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Is Russia fortifying Moscow? Pantsir-S air defence seen at 2 spots amid Ukraine airstrike fears

Placement of Pantsir-S air defence system has led to speculation Russia could be fearing air attack. It remains unclear whether this is part of larger plan to bolster air defences.

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New Delhi: With the protracted war in Ukraine showing no signs of ending, Russia has reportedly moved to fortify the capital city of Moscow. Recently, a Pantsir-S air defence system was placed on the roof of Russia’s Ministry of Defence at Frunzenskaya Embankment.

This has led to speculation that Russia could be fearing an imminent Ukrainian air attack on its capital as the war nears the one-year mark.

Oryx, an open-source intelligence analyst, even referenced parallels to 1941 and Operation Barbarossa — when the Nazis invaded Russia. This included the Battle of Moscow.

The Washington Post reported that Moscow also placed the Pantsir-S on top of a district education ministry building in Moscow’s Teterinsky Lane.

The Kremlin has declined to comment on these developments till now. It remains unclear whether this is part of a plan to bolster air defences through the capital city or just to protect a few buildings and areas.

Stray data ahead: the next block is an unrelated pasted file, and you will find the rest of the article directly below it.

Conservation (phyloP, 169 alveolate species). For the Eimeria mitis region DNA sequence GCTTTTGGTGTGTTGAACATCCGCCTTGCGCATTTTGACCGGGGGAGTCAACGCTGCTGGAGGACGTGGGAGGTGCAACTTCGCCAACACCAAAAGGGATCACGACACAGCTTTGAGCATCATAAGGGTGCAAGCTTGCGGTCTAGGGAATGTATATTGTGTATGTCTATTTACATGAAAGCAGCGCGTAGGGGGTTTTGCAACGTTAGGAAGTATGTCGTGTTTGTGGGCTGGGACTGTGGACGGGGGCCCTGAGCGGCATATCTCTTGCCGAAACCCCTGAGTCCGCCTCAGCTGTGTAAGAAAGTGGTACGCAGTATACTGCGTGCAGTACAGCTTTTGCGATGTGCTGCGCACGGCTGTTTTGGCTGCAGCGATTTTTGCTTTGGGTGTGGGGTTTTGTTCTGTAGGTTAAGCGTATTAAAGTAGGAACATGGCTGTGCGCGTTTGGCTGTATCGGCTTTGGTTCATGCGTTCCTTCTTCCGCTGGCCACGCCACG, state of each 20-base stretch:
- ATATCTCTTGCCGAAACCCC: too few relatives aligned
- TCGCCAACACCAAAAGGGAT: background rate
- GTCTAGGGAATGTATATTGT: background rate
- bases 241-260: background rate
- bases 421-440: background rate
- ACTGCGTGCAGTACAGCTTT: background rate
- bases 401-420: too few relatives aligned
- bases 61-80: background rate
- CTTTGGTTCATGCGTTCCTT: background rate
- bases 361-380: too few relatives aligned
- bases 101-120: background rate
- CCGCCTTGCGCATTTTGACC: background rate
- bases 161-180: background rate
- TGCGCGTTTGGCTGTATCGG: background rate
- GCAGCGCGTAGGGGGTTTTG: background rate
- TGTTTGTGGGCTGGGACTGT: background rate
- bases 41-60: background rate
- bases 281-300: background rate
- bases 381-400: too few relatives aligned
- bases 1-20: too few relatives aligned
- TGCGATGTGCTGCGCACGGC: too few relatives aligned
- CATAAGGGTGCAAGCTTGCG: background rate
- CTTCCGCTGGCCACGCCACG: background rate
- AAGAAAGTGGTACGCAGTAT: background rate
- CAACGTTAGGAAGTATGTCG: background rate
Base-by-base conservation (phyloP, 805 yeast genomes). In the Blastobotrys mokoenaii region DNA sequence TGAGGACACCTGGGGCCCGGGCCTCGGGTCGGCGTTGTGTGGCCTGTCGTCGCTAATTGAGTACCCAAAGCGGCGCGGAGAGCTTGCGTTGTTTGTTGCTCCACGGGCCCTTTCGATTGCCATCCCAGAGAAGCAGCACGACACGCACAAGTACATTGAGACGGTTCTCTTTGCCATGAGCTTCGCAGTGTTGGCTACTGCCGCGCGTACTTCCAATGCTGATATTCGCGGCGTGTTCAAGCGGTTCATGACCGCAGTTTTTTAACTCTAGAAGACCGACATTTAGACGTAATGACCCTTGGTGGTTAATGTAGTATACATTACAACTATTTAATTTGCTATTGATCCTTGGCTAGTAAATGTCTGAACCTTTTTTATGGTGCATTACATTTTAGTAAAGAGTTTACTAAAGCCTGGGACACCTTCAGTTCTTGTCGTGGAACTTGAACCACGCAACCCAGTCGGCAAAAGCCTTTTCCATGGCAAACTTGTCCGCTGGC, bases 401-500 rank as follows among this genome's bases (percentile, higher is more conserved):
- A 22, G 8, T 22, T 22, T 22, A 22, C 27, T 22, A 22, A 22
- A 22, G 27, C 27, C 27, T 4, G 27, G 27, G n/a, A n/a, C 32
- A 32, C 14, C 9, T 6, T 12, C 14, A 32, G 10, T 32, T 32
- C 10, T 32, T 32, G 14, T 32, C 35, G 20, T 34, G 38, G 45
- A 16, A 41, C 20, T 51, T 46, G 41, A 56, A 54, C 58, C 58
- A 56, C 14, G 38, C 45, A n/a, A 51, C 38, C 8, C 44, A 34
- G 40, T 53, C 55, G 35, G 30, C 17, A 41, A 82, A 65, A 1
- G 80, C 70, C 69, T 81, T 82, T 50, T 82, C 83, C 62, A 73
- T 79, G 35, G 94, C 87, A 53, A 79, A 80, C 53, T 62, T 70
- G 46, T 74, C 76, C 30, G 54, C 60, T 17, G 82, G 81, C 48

Also read: ‘Double agent drone’ — this is how Ukraine is using a Soviet-era weapon to attack Russia

Essentially, the Pantsir-S is a category of missile systems that are designed to intercept and deter any incoming enemy aircraft and missiles. They are ground-based, short-to-medium-range weapons systems that can be used against aircraft, helicopters, precision munitions, and cruise missiles.

The Pantsir-S falls in the category of self-propelled missile systems. It has been codenamed Greyhound by NATO. Further, they were developed by the Soviet Union to replace the 2K22 Tunguska air defence system.

According to the Centre for Strategic and International Studies (CSIS), “Using its solid-state search radar, the Pantsir can track up to 20 tactical aircraft-sized targets at a range of 32-36 km.”

Further, CSIS explains that after detection, “the system can select targets with its high-frequency engagement radar or optional thermal imaging sensor.”

Usually, the Pantsir operates in batteries of six launcher vehicles, though they can operate individually too. Sometimes, they are also accompanied by a command-and-control vehicle.

CSIS further finds that the missile system can engage aircraft up to a maximum range of 20km and an altitude of 10km, and target subsonic cruise missiles at a range of 12km and an altitude of 6km. High-speed air-to-ground missiles it can target must be at a maximum of 7km away and an altitude of 6km.

The Pantsir-S has been produced by the KBP Instrument Design Bureau. Its parent company is High-Precision Systems, which is a holding company of the state-owned Rostec Group.

Its design was completed by 1995. However, they have been in service only since 2012. They were reportedly been used in the Syrian Civil War, Libyan Civil War, and the invasion of Crimea, apart from the current Ukraine conflict.

(Edited by Zinnia Ray Chaudhuri)

Also read: Ukraine demands speedier weapons deliveries from West to confront Russian pressure


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